• What if I create public packages with the same names as internal ones and then publish external versions that claim to be more recent? (You can see where this is going.)
  • Will any of these major vendors have set up their internal package managers to accept external packages that happen to have the right names, and blindly use them by mistake as updates for local packages?

As you can probably guess from the headline, the answers to these questions were: Yes; None; They get accepted; and Yes, dozens of them.

In short, Birsan and his fellow researchers found a way to infiltrate updates into many corporate development environments in which the package source code they injected was unchanged, and thus would have gone unnoticed during code comparisons (diffs), code reviews and testing…

…but where the package update scripts, which get run just once during a remotely triggered update, were programs of their own choice.

Birsan didn’t actually install real malware – he just used a simple call-home script to confirm that his remotely injected “malware” had indeed been executed inside the “victim’s” development network, and from there had been able to connect outwards.

And there you have it – full-on remote code execution (RCE) holes that could be deployed at will, using popular public code repositories as unwitting malware carriers.

No passwords to hack; no 2FA codes to guess; no VPN vulnerabilities to unravel; no elevation of privilege exploits to acquire sysadmin rights; no malware or hacking tools to deploy; in fact, no access needed to the victim’s network at all.

What to do?

  • Separate your developers from live public repositories. Don’t let external package updates into your development network until they have been downloaded and vetted by your security team.
  • Be prepared to rewrite modules to keep dependencies under control. The bigger your dependency tree, the greater your attack surface. The more external package maintainers you rely upon, the more people whose innocent mistakes could lead to your own cybersecurity downfall.
  • Review all package update tools to stop them accessing public repositories unless they are supposed to. Ensure that any automated package update scripts inside your organisation are configured (and firewalled) to prevent them going outside your network when they shouldn’t.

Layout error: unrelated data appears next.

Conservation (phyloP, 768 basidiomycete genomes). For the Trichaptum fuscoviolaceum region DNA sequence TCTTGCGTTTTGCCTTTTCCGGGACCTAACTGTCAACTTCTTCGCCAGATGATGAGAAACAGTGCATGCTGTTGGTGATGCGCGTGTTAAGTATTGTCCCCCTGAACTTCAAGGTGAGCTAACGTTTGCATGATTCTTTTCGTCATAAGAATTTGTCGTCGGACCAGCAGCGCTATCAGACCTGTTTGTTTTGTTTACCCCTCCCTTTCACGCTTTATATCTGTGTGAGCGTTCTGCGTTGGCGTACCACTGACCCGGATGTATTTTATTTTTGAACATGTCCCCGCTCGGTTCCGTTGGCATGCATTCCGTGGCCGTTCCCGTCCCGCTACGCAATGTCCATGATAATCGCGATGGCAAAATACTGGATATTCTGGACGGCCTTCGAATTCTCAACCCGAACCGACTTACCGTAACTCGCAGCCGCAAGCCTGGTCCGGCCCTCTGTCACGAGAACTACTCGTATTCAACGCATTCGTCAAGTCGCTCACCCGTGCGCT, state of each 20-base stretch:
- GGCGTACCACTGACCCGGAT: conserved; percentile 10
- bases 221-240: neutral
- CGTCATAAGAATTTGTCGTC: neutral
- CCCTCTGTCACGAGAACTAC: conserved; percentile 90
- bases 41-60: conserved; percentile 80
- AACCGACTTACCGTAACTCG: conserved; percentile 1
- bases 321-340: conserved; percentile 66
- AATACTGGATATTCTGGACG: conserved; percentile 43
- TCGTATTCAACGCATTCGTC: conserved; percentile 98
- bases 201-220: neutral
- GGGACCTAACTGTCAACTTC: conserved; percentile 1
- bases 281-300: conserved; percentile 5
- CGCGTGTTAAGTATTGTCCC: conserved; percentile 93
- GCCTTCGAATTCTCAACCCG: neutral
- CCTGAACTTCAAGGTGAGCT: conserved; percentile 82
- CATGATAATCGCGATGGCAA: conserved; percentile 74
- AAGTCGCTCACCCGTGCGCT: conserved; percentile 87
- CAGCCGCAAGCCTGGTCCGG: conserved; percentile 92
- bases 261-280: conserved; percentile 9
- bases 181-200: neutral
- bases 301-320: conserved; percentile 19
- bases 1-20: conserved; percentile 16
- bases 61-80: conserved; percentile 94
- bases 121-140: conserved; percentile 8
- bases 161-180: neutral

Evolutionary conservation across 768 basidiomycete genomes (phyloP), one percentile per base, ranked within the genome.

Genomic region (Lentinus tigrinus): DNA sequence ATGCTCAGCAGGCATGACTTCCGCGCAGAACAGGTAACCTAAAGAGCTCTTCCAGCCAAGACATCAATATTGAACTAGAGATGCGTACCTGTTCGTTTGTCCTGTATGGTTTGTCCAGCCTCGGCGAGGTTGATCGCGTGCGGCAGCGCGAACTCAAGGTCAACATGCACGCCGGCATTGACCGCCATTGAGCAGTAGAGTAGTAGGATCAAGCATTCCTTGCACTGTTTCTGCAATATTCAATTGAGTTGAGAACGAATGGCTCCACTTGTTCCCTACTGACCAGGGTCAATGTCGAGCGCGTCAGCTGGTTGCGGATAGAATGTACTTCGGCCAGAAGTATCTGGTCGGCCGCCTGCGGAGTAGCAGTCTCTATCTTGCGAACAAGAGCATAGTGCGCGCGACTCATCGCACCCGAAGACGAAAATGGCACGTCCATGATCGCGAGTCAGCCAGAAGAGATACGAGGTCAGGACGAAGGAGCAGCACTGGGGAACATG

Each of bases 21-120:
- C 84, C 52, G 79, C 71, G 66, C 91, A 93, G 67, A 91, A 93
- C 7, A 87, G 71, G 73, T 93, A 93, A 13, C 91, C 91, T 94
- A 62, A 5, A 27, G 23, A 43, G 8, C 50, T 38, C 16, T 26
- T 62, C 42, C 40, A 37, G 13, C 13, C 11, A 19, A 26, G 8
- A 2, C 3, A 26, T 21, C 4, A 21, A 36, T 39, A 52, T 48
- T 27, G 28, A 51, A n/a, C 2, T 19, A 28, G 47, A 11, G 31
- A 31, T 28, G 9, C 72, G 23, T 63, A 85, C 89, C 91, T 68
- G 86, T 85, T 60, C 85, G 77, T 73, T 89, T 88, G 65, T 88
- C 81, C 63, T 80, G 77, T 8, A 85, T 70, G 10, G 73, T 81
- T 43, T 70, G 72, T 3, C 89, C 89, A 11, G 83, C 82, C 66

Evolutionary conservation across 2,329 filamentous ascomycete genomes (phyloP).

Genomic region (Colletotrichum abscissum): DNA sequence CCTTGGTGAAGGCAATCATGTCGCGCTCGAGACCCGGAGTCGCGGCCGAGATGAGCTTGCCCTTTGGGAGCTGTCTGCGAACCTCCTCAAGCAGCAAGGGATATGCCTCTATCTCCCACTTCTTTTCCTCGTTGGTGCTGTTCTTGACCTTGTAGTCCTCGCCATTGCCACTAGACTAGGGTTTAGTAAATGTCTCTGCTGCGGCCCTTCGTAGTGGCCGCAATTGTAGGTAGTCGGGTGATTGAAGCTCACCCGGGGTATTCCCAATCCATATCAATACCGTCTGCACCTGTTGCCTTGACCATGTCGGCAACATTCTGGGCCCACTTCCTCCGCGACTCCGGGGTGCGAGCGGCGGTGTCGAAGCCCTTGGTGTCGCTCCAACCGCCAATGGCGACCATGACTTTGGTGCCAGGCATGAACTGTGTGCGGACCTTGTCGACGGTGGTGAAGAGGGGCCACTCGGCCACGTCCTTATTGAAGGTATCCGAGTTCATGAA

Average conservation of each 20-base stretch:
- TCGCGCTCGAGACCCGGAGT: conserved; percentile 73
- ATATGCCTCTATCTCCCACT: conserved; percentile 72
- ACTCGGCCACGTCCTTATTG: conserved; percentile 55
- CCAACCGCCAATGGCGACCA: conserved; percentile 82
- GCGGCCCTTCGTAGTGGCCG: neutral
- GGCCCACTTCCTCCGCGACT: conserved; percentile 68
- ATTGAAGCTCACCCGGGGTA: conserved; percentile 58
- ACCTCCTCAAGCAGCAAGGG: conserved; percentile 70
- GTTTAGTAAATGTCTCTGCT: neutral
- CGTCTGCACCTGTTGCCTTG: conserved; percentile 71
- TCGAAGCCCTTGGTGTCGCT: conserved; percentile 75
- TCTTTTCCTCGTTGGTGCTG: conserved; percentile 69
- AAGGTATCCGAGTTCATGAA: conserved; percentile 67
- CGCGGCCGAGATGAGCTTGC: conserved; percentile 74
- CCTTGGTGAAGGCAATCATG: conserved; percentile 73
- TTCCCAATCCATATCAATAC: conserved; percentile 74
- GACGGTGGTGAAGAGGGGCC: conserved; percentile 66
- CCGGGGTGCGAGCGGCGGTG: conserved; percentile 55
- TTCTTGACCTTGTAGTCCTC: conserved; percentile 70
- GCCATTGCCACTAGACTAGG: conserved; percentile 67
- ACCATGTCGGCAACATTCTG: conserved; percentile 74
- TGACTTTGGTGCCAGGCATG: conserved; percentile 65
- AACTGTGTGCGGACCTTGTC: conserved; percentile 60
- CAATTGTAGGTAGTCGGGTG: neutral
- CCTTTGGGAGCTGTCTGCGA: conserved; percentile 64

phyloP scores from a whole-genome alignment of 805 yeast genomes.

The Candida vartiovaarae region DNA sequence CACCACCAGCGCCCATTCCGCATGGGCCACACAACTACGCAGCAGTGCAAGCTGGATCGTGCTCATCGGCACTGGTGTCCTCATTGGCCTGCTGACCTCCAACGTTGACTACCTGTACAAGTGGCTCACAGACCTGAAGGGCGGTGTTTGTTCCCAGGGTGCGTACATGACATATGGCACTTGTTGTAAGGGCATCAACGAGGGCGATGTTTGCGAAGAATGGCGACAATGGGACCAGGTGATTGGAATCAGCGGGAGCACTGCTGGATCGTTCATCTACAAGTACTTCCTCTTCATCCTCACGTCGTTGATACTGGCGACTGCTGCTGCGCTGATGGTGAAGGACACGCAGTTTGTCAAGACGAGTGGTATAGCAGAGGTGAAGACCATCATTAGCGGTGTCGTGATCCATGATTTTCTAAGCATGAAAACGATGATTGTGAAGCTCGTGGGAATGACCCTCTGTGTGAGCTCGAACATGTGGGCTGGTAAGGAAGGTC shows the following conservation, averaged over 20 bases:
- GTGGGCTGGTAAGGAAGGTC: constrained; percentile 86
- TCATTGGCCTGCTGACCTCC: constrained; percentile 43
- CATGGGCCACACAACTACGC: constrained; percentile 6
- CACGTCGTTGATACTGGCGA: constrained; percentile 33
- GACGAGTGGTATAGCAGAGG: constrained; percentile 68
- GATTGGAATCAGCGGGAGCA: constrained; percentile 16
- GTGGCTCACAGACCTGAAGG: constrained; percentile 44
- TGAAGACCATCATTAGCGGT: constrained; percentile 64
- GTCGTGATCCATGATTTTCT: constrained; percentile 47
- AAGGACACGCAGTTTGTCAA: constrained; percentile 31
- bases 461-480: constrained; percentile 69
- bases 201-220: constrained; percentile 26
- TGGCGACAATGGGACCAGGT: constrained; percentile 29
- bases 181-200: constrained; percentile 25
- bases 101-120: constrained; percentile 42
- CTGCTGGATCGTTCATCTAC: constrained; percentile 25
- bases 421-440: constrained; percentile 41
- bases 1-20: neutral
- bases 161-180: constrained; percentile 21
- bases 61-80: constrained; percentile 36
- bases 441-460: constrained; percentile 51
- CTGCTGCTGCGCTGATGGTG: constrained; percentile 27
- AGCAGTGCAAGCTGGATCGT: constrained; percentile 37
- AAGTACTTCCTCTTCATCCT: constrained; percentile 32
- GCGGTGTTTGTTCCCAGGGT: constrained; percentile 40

• Specify and verify dependencies and their allowed versions as strictly as you can. Birsan’s booby-trapped unofficial packages generally relied on company update scripts blindly accepting any package with the same name and almost any greater version number than the official internal version. Use strict package dependency lists so you can’t update “by mistake”. Use cryptographic hashes to create a strict package allowlist if you can, or use locked-down version numbers otherwise.
  • Don’t let code review become a simple checkbox. Don’t forget to review all parts of any updated package before you accept the update into your development or build ecosystem, even if that package originates inside your network. Be sure to review the scripts that run only once when the update is applied. It’s not enough to check just the final source code that ends up in your development or product directory tree.
  • Verify external package updates by watching for unexpected file system changes on a test system first. Don’t just look for modified files. Check for changes in access control lists and file permissions, too, and consider monitoring network traffic during the update process to look for connections you would not usually expect.

Birsan himself additionally recommends reading a paper from Microsoft entitled Three ways to mitigate risk using private package feeds.

In the jargon, go for a zero trust approach: take nothing on trust, but verify everything instead.

As we’ve known since Homer’s time, there’s many a slip ‘twixt the cup and lip.